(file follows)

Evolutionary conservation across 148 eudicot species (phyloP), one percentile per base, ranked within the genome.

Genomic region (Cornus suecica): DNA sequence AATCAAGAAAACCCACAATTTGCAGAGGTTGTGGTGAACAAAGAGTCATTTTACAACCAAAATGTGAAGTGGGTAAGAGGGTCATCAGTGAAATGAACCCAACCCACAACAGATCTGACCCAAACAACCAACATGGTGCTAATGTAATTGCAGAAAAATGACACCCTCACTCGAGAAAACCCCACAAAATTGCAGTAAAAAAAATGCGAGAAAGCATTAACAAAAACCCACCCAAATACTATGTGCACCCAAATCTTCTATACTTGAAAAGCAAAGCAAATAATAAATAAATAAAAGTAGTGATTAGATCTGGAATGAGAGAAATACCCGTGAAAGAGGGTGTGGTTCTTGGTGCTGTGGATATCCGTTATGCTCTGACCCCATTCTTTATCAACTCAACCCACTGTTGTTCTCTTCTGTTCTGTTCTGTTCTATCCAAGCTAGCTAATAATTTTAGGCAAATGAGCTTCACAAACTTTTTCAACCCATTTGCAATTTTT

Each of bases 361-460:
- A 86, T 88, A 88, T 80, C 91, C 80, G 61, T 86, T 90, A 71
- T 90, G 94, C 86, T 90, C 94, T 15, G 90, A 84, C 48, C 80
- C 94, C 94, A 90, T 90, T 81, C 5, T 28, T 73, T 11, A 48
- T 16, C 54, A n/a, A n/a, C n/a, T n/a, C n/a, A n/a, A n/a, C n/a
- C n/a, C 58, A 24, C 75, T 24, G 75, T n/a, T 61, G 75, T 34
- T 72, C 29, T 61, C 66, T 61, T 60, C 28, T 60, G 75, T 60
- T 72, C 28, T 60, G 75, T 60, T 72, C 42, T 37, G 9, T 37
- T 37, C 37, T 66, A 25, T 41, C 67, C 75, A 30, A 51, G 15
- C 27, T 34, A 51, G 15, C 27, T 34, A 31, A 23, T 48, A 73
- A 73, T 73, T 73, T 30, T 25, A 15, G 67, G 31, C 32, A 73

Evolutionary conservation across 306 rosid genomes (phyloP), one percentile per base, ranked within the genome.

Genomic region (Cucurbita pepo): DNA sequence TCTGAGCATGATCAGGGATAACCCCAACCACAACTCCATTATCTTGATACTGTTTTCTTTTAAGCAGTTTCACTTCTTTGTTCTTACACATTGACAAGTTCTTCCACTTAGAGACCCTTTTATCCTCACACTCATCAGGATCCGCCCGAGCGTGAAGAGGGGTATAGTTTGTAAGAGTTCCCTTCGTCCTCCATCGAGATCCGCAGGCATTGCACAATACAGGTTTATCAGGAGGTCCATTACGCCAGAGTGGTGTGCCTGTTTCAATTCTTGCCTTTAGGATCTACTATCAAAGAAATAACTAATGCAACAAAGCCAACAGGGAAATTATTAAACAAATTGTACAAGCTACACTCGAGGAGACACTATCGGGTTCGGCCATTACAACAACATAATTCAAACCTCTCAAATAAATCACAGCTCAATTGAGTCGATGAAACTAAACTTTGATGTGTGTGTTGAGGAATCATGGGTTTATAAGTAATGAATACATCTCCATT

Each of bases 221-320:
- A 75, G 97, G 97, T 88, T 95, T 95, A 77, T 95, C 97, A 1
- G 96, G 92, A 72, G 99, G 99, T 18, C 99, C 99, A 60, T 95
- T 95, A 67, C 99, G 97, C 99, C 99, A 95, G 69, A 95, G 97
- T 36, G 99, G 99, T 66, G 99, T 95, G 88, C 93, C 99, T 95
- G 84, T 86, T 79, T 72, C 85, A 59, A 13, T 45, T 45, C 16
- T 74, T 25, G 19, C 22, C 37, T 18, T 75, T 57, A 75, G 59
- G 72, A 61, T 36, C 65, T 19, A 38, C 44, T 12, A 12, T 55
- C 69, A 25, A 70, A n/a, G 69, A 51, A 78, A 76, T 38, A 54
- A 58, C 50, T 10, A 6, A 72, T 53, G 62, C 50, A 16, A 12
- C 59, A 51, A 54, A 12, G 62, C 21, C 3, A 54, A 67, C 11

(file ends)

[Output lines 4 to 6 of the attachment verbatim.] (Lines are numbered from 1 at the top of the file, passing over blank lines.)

- A 86, T 88, A 88, T 80, C 91, C 80, G 61, T 86, T 90, A 71
- T 90, G 94, C 86, T 90, C 94, T 15, G 90, A 84, C 48, C 80
- C 94, C 94, A 90, T 90, T 81, C 5, T 28, T 73, T 11, A 48